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The basics of building healthy relationships

Unless you’re shipwrecked on a deserted island, you probably enjoy a handful of close relationships. From spouses to children to friends, parents, siblings, significant others and colleagues, healthy relationships build self-esteem, improve mental and emotional health and help you live a fuller life. Numerous studies suggest that people with strong, supportive relationships live healthier, longer lives. Healthy relationship interaction conveys understanding, validation and caring. 

In the movie “Cast Away,” Tom Hanks’s character is stranded on a desert island. Wilson, a face drawn on a volleyball, becomes his new friend. Although Wilson is an imaginary companion, this illustrates the basic need for relationships and the importance of interaction. We are simply wired to connect to others. 

Healthy functional relationships are based on equality and respect, not power and control. The Golden Rule states that you should treat others the way you want to be treated. This rule goes beyond simply being kind to people. Think about others the way you would want to be thought of. Feel about others the way you would want others to feel about you. Speak to others the way you want to be spoken to. 

Here are some basic steps to maintaining good, healthy relationships: 

  • Communication is key. Assertive communication is vital in conveying your wants and needs. Keeping an open and healthy communication helps keep a relationship vibrant. Both parties should be able to express positive or negative feelings. 
  • In intimate partner relationships, realize that your partner will not be able to meet all your needs. Some needs will be met outside the relationship. 
  • Accept individuality and understand there will be differences between what you see in others (how you would like things to be) and the reality (how they really are).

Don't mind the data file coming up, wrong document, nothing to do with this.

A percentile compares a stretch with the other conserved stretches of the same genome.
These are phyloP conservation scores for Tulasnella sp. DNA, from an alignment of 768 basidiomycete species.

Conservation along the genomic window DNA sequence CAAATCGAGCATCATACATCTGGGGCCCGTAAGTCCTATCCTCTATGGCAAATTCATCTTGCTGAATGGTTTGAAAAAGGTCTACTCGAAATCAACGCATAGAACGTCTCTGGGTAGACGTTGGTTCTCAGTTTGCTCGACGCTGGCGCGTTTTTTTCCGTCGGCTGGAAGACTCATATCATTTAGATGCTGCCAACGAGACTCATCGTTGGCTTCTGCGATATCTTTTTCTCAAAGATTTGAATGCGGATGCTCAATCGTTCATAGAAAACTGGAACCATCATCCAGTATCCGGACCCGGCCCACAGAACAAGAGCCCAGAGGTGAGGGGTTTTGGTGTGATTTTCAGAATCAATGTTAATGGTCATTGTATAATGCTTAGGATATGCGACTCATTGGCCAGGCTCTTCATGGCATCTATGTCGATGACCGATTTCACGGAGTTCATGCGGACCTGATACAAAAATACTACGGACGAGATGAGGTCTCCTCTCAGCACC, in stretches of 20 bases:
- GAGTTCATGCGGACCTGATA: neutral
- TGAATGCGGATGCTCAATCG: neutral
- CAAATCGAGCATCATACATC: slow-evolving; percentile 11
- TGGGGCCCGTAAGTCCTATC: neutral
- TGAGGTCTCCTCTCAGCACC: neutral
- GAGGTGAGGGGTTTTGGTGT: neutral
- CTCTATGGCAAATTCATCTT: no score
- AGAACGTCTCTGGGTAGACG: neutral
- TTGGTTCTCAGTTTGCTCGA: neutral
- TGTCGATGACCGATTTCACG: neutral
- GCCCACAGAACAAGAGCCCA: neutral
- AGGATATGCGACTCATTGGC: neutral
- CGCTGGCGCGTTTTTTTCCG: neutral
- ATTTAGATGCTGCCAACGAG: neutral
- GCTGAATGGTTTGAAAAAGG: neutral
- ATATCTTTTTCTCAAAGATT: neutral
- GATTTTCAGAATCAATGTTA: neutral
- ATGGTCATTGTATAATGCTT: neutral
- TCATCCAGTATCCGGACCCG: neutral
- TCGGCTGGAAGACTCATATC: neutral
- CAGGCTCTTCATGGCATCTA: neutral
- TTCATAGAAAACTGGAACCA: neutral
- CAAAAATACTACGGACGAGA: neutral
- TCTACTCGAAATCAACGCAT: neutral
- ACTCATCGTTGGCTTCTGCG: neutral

• Expect conflict and be willing to negotiate and compromise on the things you want from one another. 
  • Perspective and empathy are important. Try to see things from others’ point of view and accept them. You do not have to agree to respect and understand differences. 
  • Realize that healthy relationships take continual work and effort to maintain. When differences arise, try to negotiate. 

All relationships involve give and take, which requires reasonable exchange. When relationships become stressful, consider practicing mindfulness. It is the skill of being focused on the present moment. This can improve emotional awareness and reduce stress. It teaches us how to acknowledge and address emotions and regulate our physical response. Those in healthy relationships can recognize problems and create healthy solutions. Willingness to analyze your interactions in your relationships helps build more meaningful, long-term connections. Having healthy personal and professional relationships in our own lives has a positive impact on society and the community in which we live, work and play. 

Dr. Shelia Rivers, DSW, LCSW, MPH, is owner and chief therapist at Rivers Psychotherapy Services PLLC. Reach her at (707) 728-5131 or 

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